- Always log out. What’s a bigger pain, logging in anew for each session or explaining how that offensive Tweet got on the corporate account? I’d let you think about it but if you have to think about it I don’t want you in charge.
- Don’t be profane in your personal accounts. You will rarely see me swear in my public social media posts. I may get edgy here and there, but the fewer F-bombs I drop, the fewer F-bombs that have a chance of slipping into the wrong social media stream. It’s a personal choice with which others will differ, but I like to take down the odds (metrics!)
- Are you still hiring “interns” to do your social media? A lot of this, outside of the mechanical mistakes, is relying ont he judgment of someone representing your brand. I’m not going to say a 25-year-old can’t manage your social media (and people on our teams fall into that age group – I exempt all of them as they wouldn’t be with us if they couldn’t handle it), but I will say that maturity, regardless, of age, is an absolute requirement.
What’s it going to be? Are you going to be careful with your brand? I’m entertained by the mistakes for the most part, but these things are keeping a lot of us up at night. Put the needle on the record, make sure the mic is off and avoid dead air – or worse.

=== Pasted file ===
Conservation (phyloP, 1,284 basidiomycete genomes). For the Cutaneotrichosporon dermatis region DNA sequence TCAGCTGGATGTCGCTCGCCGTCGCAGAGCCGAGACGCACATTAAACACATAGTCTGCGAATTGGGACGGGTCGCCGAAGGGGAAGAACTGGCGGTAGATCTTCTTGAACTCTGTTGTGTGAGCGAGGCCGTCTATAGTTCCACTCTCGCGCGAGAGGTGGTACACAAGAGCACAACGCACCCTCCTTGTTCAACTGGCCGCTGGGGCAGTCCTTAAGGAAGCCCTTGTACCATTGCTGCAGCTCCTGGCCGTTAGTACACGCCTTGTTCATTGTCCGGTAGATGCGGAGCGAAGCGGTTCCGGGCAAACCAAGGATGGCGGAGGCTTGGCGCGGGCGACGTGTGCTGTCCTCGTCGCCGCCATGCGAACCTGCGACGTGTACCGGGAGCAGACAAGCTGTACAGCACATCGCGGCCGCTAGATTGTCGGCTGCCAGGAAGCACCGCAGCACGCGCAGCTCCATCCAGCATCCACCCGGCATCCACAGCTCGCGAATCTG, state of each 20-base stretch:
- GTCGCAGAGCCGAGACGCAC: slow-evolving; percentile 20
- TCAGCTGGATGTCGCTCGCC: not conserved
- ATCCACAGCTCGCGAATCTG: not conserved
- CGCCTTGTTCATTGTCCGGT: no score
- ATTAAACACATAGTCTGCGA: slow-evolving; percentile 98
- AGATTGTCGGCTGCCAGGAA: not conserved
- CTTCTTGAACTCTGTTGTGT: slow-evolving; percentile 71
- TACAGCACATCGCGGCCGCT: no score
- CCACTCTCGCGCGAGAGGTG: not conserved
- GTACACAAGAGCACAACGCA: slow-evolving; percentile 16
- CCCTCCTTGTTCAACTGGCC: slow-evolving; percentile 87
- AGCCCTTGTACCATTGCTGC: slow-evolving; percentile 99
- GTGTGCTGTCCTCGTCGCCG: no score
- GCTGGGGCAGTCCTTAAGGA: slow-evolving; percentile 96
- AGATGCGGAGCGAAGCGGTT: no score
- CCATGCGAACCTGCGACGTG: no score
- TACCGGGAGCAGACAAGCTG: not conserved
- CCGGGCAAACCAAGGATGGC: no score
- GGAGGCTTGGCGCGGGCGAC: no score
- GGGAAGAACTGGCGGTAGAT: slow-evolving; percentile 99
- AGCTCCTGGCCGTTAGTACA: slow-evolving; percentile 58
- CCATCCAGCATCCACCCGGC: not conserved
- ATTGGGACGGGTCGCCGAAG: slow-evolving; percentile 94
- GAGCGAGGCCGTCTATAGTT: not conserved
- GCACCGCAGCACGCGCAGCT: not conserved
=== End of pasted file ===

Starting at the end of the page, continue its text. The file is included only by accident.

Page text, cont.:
Chris ThilkSeptember 20th, 2012
Has Tumblr become a part of your corporate publishing strategy? At one point, as Twitter and Facebook took off, it seemed that this “blog-network” platform (my term for something that isn’t as full-featured as WordPress or other software but definitely more feature-filled than a true social network) was going to be overshadowed by those ascendant networks. But in the last year or so Tumblr has staged a remarkable comeback, despite – maybe even because of – a handful of direct competitors that sought to fill the “just let me post something quickly to my friends” space.